Crosstex takes a holistic evaluation approach. "Obviously, we look at skills and responsibilities, but we really try to evaluate the role for what it is. What is the goal of the job? What are the core responsibilities? What is the impact on the organization?" Cardwell says. Crosstex managers are required to meet with each of their employees every other week, and Cardwell teams up with the manager, director and often vice president responsible for the group when she is evaluating jobs.
Thomas reviews one-third of Hughes' jobs each year. She starts with jobs she has already benchmarked that are similar to the ones she needs to evaluate. Working with managers, she looks at the jobs' complexity, supervision and experience required in similarly situated positions. Once she establishes compensation levels, she takes the data to recruiters and managers to see if they can attract and retain people for that pay.
When Meriter can't match a job to the market, the compensation team uses a basic point factor job evaluation system, taking compensable factors that arecommon throughout a group of jobs and assigning weights and points to them. "We ask where the job would slide into the entire program," Arnett says.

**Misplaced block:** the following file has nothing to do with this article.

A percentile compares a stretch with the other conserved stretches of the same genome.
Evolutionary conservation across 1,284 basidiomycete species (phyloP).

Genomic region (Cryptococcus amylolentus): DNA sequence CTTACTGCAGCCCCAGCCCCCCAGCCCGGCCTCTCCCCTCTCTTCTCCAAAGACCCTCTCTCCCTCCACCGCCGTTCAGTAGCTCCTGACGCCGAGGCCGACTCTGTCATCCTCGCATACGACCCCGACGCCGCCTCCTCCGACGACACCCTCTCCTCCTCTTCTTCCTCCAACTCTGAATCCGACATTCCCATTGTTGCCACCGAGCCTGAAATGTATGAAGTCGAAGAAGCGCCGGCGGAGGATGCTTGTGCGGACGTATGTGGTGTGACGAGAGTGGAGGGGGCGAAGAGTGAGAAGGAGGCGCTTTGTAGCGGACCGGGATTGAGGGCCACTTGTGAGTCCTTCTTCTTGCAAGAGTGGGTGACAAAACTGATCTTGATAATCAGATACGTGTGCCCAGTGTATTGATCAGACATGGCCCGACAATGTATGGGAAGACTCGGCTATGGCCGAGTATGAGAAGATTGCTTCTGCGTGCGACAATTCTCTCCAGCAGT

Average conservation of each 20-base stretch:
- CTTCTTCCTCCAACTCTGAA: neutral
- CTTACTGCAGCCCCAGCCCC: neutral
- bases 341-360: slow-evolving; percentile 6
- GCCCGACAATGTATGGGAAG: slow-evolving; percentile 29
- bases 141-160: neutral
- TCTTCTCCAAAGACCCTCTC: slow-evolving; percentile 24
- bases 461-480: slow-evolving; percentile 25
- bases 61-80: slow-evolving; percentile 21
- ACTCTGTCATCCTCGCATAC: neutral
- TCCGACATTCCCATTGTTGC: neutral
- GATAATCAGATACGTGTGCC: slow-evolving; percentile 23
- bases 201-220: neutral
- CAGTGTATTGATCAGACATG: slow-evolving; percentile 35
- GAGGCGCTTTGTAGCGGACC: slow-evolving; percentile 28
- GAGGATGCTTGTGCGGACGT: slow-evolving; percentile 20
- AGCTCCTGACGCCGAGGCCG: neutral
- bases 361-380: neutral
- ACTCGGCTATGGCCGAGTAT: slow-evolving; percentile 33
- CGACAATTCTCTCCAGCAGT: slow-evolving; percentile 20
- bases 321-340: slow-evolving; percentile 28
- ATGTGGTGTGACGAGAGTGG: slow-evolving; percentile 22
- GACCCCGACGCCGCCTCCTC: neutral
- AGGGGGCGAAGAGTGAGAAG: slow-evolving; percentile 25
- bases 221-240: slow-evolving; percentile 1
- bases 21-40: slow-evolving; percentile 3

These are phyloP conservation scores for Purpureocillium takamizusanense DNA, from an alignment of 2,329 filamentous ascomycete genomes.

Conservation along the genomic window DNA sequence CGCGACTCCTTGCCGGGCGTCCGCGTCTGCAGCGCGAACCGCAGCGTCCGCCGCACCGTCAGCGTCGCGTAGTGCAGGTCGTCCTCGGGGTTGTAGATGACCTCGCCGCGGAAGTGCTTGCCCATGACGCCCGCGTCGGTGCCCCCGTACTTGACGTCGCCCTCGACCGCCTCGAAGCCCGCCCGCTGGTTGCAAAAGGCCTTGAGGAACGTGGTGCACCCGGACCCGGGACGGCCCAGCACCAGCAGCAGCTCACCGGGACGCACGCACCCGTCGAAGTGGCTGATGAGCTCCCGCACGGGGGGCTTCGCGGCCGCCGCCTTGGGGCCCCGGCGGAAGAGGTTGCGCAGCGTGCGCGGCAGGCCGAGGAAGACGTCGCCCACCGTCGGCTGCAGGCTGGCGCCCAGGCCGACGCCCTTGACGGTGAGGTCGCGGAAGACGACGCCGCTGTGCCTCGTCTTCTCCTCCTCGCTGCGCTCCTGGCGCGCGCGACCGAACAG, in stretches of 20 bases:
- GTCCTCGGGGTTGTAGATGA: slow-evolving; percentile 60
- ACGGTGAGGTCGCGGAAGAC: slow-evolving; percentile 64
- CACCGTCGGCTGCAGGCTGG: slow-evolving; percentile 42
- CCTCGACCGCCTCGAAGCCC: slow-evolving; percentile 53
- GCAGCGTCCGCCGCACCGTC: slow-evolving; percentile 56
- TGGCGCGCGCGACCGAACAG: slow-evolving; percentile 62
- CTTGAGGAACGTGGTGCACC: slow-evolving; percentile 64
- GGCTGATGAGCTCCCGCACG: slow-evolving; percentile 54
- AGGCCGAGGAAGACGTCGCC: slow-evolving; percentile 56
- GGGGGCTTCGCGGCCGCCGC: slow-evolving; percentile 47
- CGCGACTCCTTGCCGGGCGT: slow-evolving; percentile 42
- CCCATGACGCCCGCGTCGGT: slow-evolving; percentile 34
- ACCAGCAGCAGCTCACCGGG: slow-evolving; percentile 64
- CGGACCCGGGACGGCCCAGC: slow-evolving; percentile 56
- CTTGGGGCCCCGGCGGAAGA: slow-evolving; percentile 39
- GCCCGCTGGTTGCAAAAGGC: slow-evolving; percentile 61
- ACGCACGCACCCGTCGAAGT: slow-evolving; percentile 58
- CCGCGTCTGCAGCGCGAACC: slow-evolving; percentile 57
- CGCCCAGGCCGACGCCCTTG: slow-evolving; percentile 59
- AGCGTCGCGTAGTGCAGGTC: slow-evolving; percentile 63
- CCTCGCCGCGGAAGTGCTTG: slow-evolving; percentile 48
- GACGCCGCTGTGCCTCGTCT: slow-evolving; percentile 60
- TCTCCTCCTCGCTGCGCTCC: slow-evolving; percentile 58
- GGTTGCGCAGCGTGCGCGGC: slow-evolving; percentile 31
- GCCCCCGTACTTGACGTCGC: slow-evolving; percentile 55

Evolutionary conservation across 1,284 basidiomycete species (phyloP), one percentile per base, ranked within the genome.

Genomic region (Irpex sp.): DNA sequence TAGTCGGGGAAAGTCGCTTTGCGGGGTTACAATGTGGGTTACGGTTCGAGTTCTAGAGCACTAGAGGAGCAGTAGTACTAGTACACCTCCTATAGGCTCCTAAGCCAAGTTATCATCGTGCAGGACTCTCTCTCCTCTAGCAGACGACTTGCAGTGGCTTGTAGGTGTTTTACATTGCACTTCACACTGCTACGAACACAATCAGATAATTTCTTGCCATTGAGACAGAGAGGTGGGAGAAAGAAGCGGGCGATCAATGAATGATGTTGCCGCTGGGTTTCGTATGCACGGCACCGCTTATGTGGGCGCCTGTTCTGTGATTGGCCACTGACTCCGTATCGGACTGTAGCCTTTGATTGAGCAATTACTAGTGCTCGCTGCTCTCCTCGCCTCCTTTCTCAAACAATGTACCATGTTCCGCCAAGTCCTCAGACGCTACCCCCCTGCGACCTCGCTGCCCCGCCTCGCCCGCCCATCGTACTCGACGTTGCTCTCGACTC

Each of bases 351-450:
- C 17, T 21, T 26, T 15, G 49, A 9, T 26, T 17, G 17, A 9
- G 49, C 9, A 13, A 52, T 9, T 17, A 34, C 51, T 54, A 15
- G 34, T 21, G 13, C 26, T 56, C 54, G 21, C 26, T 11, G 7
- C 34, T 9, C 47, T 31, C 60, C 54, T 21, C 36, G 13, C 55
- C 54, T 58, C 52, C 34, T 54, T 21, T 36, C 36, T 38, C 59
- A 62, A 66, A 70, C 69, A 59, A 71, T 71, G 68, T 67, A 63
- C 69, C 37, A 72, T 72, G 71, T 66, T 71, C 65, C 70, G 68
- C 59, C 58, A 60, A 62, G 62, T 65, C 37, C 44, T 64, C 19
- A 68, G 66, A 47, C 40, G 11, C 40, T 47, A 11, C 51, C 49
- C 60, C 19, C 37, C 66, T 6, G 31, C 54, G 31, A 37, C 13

No matter how well-thought-out a compensation plan is, at some point company leaders will need to hire someone who has hard-to-come-by skills. The top candidate may want more than the usual salary range for that job. "That's when you have to be comfortable with your compensation philosophy," Arnett says. "And if you can't afford the current 'hot person' in the market, you have to be OK with that." That decision has to do with resources and internal equity.
Arnett advises against offering the candidate the highest point on the salary range. "It may make them happy at first, but later, when they start capping out, they are not going to be as satisfied."
One caveat: If you have a number of recruits asking for salaries at the top of the range, it is time to review whether your compensation is set correctly, Arnett says.
Crosstex takes a similar approach. HR professionals there will re-evaluate the company's compensation for a position to make sure the rate is competitive. But if they are unable to hire a top candidate becausethey can't meet his or her salary requirements, that is OK. "We don't want it to be unfair to our internal population," Cardwell says.
Hughes will offer above midpoint for a star candidate, but the HR staff will not pay above the salary range. They will, however, offer a signing bonus or, for higher-grade-level candidates, more vacation as an incentive.
-------------------------------------------------------------------------------------------If you have a number of recruits asking for salaries at the top of the range, it is time to review your compensation levels.--------------------------------------------------------------------------------------------